Sunday, October 25, 2009

Halloween looms large

Halloween falls this year on Saturday. This was the last weekend to prepare and it looked to me as though most of Honolulu were out shopping for costumes and decorations. Today also happens to be my younger son's birthday, which netted him a fresh new suite of Adobe software and a box of finger cookies that look like fingers, and for me a terrific home-cooked dinner. By next weekend he will have the house festooned with skeletons and intricately carved jack-o'-lanterns.

Based on today's weather you would never know it was fall, but yesterday gave a clue. Our usual Saturday morning bike ride was shortened to about six miles by incessant rain. Even then it was warm, too warm for anything more than a basic cycling jersey. It won't get cool enough for a jacket until December. Life in the tropics, where the weather does not threaten to kill you.

Sunday, October 18, 2009

Found some old damage above tail light

After some preliminary smoothing of the epoxy filler from last week (photo #1) I got curious why there was so much filler above the RH tail light. I used my CP orbital sander to taper off the good paint to the left, and when that failed to turn up any high spots I cut four exploratory notches with my grinder (photo #2). As it turns out there is a wide indentation above the tail light, most likely the result of collision damage. The high points are at the right just after where the body curves forward and at the left directly in line with the tail light opening (photo #3). On the left the high point is steel, but on the right it is lead.

Photo #1

Photo #2 Looking for high spots.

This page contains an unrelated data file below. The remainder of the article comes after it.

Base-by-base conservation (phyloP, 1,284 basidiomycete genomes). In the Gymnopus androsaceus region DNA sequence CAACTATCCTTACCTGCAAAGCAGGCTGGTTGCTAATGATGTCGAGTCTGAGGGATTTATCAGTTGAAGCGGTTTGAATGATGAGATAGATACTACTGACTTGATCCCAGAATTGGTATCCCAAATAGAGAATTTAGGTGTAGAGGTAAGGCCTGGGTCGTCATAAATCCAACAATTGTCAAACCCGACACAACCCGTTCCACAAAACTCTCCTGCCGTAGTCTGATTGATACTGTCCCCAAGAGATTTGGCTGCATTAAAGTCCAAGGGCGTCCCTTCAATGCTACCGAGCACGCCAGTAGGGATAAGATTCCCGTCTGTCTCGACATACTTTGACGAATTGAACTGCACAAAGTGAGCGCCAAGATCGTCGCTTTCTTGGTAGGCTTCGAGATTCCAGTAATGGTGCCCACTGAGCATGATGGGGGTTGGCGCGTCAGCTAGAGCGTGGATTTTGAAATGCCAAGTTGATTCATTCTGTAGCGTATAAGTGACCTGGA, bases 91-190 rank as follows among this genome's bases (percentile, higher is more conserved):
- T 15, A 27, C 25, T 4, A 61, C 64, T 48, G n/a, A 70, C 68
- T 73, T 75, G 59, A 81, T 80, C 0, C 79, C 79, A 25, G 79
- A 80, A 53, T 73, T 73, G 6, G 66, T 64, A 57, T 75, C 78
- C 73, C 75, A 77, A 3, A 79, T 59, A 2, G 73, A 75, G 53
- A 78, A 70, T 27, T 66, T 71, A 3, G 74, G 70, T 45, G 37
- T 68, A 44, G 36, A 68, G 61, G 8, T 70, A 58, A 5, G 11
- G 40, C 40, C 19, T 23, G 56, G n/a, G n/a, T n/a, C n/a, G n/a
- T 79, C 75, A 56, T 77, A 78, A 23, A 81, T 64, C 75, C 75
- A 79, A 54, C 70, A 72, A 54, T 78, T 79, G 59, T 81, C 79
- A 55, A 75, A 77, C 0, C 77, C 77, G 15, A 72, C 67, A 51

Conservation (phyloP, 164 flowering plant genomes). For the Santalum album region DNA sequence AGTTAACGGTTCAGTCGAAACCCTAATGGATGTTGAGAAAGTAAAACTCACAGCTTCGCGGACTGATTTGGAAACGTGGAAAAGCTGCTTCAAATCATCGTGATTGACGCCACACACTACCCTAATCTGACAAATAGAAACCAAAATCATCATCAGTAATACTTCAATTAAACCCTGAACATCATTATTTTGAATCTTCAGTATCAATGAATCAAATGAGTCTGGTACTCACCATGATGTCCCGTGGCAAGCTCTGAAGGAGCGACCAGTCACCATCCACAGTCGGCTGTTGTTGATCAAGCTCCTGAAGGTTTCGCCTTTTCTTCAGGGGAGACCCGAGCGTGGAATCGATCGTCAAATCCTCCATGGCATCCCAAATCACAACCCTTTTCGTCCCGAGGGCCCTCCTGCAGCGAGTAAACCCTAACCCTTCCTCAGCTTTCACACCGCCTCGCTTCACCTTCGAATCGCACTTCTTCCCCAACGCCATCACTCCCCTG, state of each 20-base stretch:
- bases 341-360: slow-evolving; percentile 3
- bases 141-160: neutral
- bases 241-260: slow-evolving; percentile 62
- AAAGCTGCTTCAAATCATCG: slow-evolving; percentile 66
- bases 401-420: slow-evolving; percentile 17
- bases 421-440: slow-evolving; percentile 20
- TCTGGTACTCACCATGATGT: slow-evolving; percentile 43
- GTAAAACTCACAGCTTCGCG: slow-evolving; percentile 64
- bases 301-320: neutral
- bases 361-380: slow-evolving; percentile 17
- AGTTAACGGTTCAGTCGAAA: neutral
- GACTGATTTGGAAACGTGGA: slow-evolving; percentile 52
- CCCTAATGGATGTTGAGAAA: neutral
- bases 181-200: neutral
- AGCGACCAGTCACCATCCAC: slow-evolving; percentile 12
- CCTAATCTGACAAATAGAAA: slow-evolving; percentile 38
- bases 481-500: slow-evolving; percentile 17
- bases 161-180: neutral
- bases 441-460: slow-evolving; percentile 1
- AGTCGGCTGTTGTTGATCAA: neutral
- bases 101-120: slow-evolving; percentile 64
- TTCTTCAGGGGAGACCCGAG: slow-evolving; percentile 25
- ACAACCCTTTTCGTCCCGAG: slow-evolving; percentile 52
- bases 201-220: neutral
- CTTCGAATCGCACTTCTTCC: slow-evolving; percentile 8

Photo #3 Blue tape marks high spots.

Having worked out the extent of the low spot I decided to take it all down to bare metal and build it up new with POR-15 Epoxy Filler. After a whole lot of grinding I did the Marine Clean - Metal Prep thing, then globbed on a thick layer of filler. Next week will start with a lot of grinding, mostly by hand.

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The last two pics show a wider view of the rear end and some stuff my friends at the shop gave me, a storage bin, a tool box, and a set of BMW of Honolulu license plate frames.

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Sunday, October 11, 2009

Back to the E9 at last

One of the labels I created for these posts is "distractions." I never thought that working on cars would be much of a distraction, but in getting ready for today's session I realized that I have not touched the E9 since May and the major distraction has been cars. The same exercise reminded be of the value of this blog; I was able to go back and review the last work done so I could pick up where I left off.

After a bit of head scratching I decided the best way to finish closing the hole above the RH rear tail light would be to make a one-piece patch with a fold to match the shape of the trunk sill. I began by using a die grinder to clean up the shape of the opening and to cut back any thin metal around the edge. I already had a scrap piece which eliminated the cutting out step. I did the fold in the vise, whacking the piece with a hammer, simple but effective.